New Zealand weightlifter Laurel Hubbard may be retiring.
Earlier this week, the 43-year-old made her debut as the first openly trans woman to compete in the Olympics. However, she's now hinting at a possible retirement following her appearance at the 2021 Tokyo Games.
According to the New York Times, the intensely private Hubbard told a group of reporters on Tuesday that she was "looking forward to this being the end of my journey."
"These types of situations are always difficult for me because, as some of you may know, I've never been involved in sport because I'm looking for publicity, profile or exposure," she said. "While I recognize that my involvement in sport is a topic of considerable interest to some, in some ways I'm looking forward to this being the end of my journey as an athlete and the attention that comes from it."
Hubbard initially began weightlifting as a way to cope with her gender identity but stopped competing in her 20s. Five years after transitioning though, she resumed competing in 2012.
Her inclusion in this year's Women's +87kg event came after the International Olympic Committee (IOC) changed their qualification guidelines to base competition eligibility on testosterone levels in 2015, rather than only allowing trans athletes who had undergone gender reassignment surgery. Unfortunately though, Hubbard placed last in her competition after being unable to complete a snatch lift within three attempts.
Even so, Hubbard took a moment to praise the IOC for switching to an inclusive policy, though she also went on to address her discomfort with being at the center of the reignited debate over trans athletes. And while she acknowledge the fact that trans activists have continually called her a role model, she explained that the term was "something I could ever aspire to be."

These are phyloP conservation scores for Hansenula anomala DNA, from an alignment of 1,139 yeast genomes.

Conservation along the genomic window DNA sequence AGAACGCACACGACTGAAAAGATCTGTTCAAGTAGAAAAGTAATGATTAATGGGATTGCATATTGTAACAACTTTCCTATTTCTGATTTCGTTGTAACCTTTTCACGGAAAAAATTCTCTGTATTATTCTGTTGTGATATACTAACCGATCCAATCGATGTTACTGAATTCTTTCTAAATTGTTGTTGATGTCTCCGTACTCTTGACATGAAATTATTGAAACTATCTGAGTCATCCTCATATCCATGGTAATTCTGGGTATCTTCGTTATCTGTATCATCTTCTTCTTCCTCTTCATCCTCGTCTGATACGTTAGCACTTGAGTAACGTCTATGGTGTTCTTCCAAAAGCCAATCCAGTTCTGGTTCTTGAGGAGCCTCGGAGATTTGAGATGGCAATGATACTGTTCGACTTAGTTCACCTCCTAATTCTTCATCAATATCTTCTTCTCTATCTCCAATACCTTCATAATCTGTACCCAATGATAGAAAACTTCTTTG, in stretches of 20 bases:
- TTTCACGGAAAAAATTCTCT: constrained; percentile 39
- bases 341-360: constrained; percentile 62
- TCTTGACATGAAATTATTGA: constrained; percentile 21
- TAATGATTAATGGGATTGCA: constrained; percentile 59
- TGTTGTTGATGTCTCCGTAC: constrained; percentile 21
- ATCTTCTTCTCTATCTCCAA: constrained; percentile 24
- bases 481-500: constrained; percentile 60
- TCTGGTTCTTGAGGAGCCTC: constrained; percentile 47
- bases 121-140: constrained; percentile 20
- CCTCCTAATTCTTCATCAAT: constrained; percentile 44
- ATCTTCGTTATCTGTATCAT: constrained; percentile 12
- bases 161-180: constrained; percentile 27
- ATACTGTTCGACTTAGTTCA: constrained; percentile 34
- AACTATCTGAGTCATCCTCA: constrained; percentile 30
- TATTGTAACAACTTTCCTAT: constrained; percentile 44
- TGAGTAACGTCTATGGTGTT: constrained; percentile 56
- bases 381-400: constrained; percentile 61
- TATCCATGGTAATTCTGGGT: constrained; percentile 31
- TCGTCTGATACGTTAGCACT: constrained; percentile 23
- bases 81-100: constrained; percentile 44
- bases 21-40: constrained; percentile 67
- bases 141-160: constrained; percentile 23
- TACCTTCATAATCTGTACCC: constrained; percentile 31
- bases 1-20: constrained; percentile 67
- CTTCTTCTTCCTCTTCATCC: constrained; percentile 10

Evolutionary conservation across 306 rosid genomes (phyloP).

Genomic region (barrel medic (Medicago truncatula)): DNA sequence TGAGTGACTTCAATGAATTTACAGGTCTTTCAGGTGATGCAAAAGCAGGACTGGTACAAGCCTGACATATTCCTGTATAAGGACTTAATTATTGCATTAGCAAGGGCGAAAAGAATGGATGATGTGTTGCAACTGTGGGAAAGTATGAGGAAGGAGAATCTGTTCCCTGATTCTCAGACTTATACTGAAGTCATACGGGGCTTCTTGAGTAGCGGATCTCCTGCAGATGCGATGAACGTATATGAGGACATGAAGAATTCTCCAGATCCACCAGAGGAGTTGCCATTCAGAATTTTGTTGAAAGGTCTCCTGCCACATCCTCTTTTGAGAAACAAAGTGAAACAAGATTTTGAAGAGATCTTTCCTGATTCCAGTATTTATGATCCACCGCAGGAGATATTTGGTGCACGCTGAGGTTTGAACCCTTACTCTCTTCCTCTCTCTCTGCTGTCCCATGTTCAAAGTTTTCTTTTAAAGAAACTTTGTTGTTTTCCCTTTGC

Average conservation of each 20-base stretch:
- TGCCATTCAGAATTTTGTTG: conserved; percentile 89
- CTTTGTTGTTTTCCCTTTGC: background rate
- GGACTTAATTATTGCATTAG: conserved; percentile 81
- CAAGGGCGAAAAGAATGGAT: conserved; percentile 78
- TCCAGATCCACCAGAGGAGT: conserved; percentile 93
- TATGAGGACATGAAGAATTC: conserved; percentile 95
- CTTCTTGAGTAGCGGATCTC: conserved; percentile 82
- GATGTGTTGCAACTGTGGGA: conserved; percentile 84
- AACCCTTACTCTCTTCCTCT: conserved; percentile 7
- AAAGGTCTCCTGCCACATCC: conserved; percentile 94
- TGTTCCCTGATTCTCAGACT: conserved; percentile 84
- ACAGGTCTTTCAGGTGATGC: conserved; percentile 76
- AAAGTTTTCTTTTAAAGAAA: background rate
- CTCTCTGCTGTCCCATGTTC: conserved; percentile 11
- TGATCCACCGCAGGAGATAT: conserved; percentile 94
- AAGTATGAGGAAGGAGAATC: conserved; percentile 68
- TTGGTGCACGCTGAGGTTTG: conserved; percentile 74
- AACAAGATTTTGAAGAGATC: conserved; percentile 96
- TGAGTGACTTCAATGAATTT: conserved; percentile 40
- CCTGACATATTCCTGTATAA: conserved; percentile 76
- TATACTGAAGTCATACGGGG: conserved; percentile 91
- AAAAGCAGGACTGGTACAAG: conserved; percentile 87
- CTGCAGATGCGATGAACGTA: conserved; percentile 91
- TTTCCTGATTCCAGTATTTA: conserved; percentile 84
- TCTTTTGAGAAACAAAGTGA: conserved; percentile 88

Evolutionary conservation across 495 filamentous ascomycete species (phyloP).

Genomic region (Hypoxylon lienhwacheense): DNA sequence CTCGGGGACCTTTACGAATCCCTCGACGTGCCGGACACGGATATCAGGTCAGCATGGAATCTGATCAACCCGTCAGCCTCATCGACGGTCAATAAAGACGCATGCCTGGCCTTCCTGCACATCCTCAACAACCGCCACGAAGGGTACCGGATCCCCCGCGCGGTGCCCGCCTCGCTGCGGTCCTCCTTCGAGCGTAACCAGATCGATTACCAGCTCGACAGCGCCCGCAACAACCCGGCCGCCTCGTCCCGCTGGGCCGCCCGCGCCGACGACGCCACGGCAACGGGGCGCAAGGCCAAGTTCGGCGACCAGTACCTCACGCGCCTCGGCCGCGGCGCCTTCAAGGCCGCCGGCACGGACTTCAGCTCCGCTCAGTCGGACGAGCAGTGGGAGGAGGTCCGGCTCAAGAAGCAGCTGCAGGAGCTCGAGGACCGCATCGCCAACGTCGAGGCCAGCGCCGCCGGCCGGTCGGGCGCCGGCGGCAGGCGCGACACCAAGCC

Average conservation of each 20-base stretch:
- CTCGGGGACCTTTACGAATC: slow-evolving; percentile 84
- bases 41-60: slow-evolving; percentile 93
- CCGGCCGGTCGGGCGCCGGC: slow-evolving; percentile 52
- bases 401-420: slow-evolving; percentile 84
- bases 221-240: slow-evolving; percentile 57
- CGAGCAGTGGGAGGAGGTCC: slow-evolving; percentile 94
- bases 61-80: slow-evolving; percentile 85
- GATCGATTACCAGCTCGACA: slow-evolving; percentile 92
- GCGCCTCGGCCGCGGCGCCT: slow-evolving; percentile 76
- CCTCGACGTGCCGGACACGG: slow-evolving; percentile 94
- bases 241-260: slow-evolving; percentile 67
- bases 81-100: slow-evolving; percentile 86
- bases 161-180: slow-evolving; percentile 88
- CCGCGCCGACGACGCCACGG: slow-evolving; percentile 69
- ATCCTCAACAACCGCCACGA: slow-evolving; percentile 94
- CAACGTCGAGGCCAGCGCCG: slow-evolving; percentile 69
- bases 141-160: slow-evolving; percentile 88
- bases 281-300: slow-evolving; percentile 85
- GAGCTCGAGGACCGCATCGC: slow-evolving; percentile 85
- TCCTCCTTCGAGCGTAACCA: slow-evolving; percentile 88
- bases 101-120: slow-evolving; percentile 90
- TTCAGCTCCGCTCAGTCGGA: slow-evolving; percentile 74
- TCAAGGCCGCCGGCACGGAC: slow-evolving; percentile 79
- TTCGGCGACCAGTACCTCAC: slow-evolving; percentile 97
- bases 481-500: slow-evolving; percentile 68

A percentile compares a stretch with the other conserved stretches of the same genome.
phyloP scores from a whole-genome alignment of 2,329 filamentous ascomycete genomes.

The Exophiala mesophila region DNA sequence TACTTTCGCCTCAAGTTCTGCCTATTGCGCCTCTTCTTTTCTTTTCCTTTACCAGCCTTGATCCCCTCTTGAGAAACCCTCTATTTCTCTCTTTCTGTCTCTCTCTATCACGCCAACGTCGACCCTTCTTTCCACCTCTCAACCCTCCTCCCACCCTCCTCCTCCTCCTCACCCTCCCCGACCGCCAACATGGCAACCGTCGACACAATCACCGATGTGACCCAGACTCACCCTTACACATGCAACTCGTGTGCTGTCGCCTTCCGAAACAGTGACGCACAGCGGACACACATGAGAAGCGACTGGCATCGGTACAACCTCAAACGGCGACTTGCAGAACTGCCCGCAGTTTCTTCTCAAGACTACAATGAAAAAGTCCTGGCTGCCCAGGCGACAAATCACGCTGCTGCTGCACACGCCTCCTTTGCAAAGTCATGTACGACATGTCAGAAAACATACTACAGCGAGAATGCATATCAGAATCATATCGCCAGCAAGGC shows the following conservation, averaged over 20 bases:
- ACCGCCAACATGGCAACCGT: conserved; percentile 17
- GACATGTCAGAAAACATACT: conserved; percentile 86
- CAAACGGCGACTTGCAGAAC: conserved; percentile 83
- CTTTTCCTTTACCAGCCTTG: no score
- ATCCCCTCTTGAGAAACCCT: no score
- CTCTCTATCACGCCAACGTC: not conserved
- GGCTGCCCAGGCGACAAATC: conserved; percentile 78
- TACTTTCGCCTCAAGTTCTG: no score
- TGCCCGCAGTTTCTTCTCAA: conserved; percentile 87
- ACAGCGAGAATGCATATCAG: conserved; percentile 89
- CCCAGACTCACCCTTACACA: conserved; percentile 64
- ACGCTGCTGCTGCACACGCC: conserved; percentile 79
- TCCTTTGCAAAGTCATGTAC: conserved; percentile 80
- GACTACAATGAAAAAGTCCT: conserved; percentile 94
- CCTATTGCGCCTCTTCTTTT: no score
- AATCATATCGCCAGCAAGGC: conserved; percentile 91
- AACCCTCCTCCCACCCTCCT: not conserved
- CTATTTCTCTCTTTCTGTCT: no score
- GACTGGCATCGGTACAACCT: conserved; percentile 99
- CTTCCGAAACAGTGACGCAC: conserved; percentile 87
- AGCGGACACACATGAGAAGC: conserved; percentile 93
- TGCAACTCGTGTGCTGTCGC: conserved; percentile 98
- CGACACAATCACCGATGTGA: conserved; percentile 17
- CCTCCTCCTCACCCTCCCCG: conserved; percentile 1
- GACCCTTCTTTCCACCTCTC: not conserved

"I don't think it should be historic," she continued. "As we move into a new and more understanding world, people are starting to realize that people like me are just people. We are human, and as such I hope that just by being here is enough."
That said, Hubbard also appeared to say she was planning to take a step back from the sport as "age has caught up with me."
"In fact if we're being honest it probably caught up with me some time ago," she said, before explaining that her "involvement in sport is probably due, if nothing else, to heroic amounts of anti-inflammatories."
She added, "It's probably time for me to start thinking about hanging up the boots and concentrating on other things in my life."
Read the New York Times' full report, here.
Photo via Getty / Chris Graythen
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